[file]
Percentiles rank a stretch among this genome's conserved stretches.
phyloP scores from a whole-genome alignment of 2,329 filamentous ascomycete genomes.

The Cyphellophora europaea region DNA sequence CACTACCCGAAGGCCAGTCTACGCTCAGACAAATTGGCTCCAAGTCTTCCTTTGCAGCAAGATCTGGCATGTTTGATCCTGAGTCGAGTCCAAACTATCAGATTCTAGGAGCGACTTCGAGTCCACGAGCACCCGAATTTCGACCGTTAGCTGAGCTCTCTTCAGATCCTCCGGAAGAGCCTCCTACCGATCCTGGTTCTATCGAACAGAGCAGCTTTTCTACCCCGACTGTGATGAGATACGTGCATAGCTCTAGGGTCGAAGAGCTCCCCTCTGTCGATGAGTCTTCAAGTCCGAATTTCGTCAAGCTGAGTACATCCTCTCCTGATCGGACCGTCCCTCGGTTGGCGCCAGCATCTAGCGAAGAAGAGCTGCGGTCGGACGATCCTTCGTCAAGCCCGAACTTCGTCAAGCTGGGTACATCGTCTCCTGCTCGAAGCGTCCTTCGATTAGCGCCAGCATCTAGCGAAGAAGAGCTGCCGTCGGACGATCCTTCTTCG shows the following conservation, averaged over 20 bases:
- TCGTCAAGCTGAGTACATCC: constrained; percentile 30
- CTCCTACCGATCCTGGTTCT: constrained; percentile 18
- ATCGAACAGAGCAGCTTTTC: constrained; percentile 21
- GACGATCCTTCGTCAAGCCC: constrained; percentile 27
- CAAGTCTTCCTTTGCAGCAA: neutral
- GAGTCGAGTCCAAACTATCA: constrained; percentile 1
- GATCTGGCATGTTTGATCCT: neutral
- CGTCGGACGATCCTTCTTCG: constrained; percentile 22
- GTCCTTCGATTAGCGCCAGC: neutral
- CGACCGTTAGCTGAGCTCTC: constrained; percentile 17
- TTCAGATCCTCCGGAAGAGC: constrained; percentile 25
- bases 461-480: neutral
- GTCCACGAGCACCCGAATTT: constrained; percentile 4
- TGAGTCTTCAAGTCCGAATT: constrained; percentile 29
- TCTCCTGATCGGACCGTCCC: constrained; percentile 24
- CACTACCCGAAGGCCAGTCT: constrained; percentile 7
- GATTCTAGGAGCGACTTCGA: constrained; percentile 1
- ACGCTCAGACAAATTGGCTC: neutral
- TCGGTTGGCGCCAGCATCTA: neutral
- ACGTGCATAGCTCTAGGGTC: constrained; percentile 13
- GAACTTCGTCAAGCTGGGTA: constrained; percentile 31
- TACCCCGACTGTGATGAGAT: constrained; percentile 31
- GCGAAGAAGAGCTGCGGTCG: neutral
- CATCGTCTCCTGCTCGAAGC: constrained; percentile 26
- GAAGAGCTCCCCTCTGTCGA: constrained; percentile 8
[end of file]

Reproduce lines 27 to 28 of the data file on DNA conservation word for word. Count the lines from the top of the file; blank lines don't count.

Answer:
- CATCGTCTCCTGCTCGAAGC: constrained; percentile 26
- GAAGAGCTCCCCTCTGTCGA: constrained; percentile 8